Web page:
POMONA, Ca. - Let the record reflect that Steven Farr is now superstitious. The 22-year old, driver of the Jerry Haas Chevrolet S-10 Pro Stock Truck, admitted that he knew the 36th annual Automobile Club of Southern California NHRA Finals in ...
POMONA, Ca. - Let the record reflect that Steven Farr is now superstitious. The 22-year old, driver of the Jerry Haas Chevrolet S-10 Pro Stock Truck, admitted that he knew the 36th annual Automobile Club of Southern California NHRA Finals in Pomona, Ca., would provide him with a reprieve from three consecutive DNQ outings. The proof was in the pudding as he ended the final day of qualifying with a 7.525/179.21, good enough for the tenth spot.
How could he discern such a thing? Farr revealed that when he landed at the terminal in the airport, his gate number was 402, the same number on the Haas truck. However, in his mind, the one thing that did it was a passing glimpse of the clock that revealed the time was 11:11. Legend has it if one looks at the clock and it reads this particular time, without being noted by someone else, that you can make a wish. Farr now believes that wishes can come true.
"This is great," explained Farr, who first joined the Haas team in April of this season. "We hadn't lost our combination, we just encountered a lot of bad luck along the way. Even though we broke a fuel pump on the first run and we were not in the field, I knew that we'd get a break this weekend. It all came to pass."
Farr's best run came during Saturday's third session. The Colleyville, Texas-based driver was the 20th ranked driver with a 7.596 best. When he blasted out a 7.525, it enabled him to ascend to the fifth position. The season ended with Farr holding onto the tenth spot.
Rains entered Pomona prior to the fourth and final session, which ended qualifying.
Farr will meet recently crowned Pro Stock World Champion Bob Panella in the first round of eliminations.
As Farr enters the first round of eliminations, he will be carrying decals that memorialize those that perished in the fatal accident at last year's Texas A&M bonfire, a tradition which began in 1909. He explained that this tradition was one shared by him and his friends and was a real special occasion.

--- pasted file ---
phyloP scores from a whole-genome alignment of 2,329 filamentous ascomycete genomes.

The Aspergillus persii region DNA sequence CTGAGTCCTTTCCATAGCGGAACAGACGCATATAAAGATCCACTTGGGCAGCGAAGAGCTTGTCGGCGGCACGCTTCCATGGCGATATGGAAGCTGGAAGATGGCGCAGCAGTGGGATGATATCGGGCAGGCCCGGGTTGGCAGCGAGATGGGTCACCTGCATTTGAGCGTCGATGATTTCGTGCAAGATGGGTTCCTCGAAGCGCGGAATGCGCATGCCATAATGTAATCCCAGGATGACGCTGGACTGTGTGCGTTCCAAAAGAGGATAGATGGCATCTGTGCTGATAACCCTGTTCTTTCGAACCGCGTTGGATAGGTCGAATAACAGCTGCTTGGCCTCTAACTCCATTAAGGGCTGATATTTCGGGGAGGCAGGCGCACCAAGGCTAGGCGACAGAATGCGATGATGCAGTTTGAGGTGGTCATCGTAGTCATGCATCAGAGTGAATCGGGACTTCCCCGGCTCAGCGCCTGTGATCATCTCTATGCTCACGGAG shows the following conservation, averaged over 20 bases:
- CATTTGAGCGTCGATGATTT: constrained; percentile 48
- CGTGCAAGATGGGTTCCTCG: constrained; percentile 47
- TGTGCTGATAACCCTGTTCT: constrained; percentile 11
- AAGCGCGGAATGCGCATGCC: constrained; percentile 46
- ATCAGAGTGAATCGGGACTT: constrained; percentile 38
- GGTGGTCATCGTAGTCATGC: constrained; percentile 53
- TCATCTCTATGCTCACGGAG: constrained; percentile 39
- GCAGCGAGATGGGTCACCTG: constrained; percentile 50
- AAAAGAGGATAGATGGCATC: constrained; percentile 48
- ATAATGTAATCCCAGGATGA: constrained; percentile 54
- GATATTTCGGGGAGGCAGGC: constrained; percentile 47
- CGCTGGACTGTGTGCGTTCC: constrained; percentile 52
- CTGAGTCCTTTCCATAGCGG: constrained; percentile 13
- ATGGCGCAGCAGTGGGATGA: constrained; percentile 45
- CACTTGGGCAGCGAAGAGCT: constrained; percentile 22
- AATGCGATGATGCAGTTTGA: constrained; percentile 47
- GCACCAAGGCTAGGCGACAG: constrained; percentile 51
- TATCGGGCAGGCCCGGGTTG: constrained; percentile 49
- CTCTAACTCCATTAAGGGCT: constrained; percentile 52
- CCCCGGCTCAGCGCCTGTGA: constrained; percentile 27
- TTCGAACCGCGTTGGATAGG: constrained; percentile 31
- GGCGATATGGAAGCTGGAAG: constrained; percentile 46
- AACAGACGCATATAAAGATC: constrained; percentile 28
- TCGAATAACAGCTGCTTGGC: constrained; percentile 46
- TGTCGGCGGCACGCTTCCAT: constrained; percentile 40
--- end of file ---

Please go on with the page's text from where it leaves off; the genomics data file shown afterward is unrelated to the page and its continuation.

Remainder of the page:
"We all cut the trees down," Farr said. "I always viewed all of these people as friends, and to a point, as a part of my extended family. I knew a couple of people that died and I had even been there with them building the stuff. One of my best friends was on the particular structure that collapsed and was in the rotation of students to exit it just before it fell. He and I grew up together and it makes me feel better that he was okay. A lot of other people weren't so lucky."
Farr was a college student at Blinn College, which is a brother college to Texas A&M, when a fatal bonfire accident claimed the lives of several of his colleagues. On November 18, twelve students died and 27 others were injured when a structure collapsed. Two of Farr's friends were among the injured.
"It was tough to deal with," recalled Farr. "It was on television all the time around here. I couldn't do anything. I was in a state of shock. My friends and I didn't go to school. We stayed glued to the television watching for the latest news to check on the condition of my friends. I went to high school with a lot of people that went to college there."
Since the tragedy, school officials announced that the tradition would be suspended until 2002. The news source reported that it had only been cancelled once since the inception, and that was after the assassination of President John F. Kennedy in 1963.
He's hoping to score a victory as a tribute to the families and friends of those affected by the unfortunate incident.
Farr first put them on at the rain-delayed NHRA O'Reilly FallNationals, but failed to earn a berth in final eliminations when race officials seeded the program with the top sixteen points earners when rain postponed qualifying.